Many Americans feel that US-style “democracy” — “government of, by, and for the people” — ranks as by far the most important US export. Does the real product match the hype?
Gustavo Esteva: What’s happening today in the US offers a dramatic lesson for millions of people around the world. The US gave modern shape to the political form of capitalism, the “democratic nation-state.” But today, in the US and globally, we don’t see people really governing themselves through a system of “representation.” Instead, we see the perpetuation of the power of a self-appointed elite, now requiring increasingly authoritarian control over its people.
Elections have always been the centerpiece of the US model of “democracy.” The Zapatistas and other indigenous peoples reject electoral politics. How then do they choose their leaders?
Indigenous communities never believed that the electoral process offered an appropriate way to express the collective will or that elected leaders in México really represented them. For centuries, indigenous people have used assemblies as the communal supreme authority. These assemblies appoint municipal officers, chosen only from among those who have performed well in service to the people of the villages, without payment, for most of their lives. The procedure often unfolds like this. In January, those qualified are identified. Through informal discussions over the next few months, candidates are eliminated for various reasons. By October, the community has reached consensus on the person most suitable to serve. A final assembly asks that the person to lead the village. By custom, the chosen person must demonstrate humility by first protesting their selection before finally giving in. Individuals don’t decide to run for office. The community imposes leadership. And the leader/servant can be removed by the assembly at any moment.
Do women have an equal voice?
The combination of old patriarchal traditions with modern sexism became unbearable for women. Their courageous actions have been transforming political life in many regions, opening up, over the last ten years, the assemblies and leadership positions that were closed to women for centuries. In one community, Lachatao, the men in leadership called the women and told them: “We, the men, have been doing many wrong things in our community. We now want you, the women, to take all the political power to do something else.” And the women have led impressively.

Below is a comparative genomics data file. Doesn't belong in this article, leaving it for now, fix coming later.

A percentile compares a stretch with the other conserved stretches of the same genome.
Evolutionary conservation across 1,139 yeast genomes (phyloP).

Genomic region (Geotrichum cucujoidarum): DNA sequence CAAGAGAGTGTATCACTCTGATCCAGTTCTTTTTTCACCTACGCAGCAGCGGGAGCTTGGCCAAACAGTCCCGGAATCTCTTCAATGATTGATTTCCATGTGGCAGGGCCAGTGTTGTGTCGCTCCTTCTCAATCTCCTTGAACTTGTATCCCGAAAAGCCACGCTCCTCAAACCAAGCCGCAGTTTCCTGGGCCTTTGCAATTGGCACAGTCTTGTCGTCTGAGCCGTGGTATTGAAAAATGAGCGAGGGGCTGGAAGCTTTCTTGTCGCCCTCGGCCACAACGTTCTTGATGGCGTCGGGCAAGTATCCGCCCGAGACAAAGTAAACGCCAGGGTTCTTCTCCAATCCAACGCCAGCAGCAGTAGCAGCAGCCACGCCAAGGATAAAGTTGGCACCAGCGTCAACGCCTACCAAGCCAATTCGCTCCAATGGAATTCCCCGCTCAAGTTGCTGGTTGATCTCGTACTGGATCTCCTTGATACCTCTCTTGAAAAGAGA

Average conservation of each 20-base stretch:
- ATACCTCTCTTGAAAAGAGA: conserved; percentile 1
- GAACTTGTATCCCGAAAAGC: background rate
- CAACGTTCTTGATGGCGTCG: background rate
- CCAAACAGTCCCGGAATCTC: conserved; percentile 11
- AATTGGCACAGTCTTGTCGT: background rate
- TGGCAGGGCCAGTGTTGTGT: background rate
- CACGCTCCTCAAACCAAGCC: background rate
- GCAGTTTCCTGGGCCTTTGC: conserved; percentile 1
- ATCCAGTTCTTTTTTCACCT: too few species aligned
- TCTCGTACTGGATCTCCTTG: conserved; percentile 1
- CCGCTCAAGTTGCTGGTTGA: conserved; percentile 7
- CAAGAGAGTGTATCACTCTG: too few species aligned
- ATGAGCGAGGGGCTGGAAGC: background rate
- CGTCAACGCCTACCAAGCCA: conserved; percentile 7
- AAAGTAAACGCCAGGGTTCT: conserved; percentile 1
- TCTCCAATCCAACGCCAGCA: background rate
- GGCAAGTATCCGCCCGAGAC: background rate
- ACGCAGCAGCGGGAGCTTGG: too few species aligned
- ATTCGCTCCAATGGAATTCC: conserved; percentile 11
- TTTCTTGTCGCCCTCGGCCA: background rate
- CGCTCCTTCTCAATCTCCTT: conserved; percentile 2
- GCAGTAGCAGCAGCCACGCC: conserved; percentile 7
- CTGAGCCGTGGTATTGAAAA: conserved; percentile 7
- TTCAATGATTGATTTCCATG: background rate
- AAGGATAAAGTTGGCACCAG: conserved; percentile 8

Most have heard about the Zapatistas in Chiapas and their autonomous government. Do self-governing processes go beyond Zapatista territory?
The Zapatista regime includes hundreds of communities and has introduced many improvements over its 26 years. But we have hundreds and even thousands of other communities in Oaxaca — and other provinces — that could be described as caracoles, with no political parties, no elections, only assemblies. One measure of their success: Their Covid death rates have been lower than elsewhere in the country. They’ve handled Covid by focusing on healthy local foods and banning junk food, closing their communities to outsiders, and giving special attention to the old and those with health issues.
Can caracoles — networks of resistance and autonomy — grow within the belly of capitalism and birth a new world order?
I see that even you in the US are engaged in social experimentation aimed at going beyond the very undemocratic “democratic nation-state,” without falling into new forms of despotism. Indigenous communities in countries like México have become a source of inspiration. But these communities do not claim to be “the” model. On the contrary, the Zapatistas envision “a world in which many worlds can be embraced.”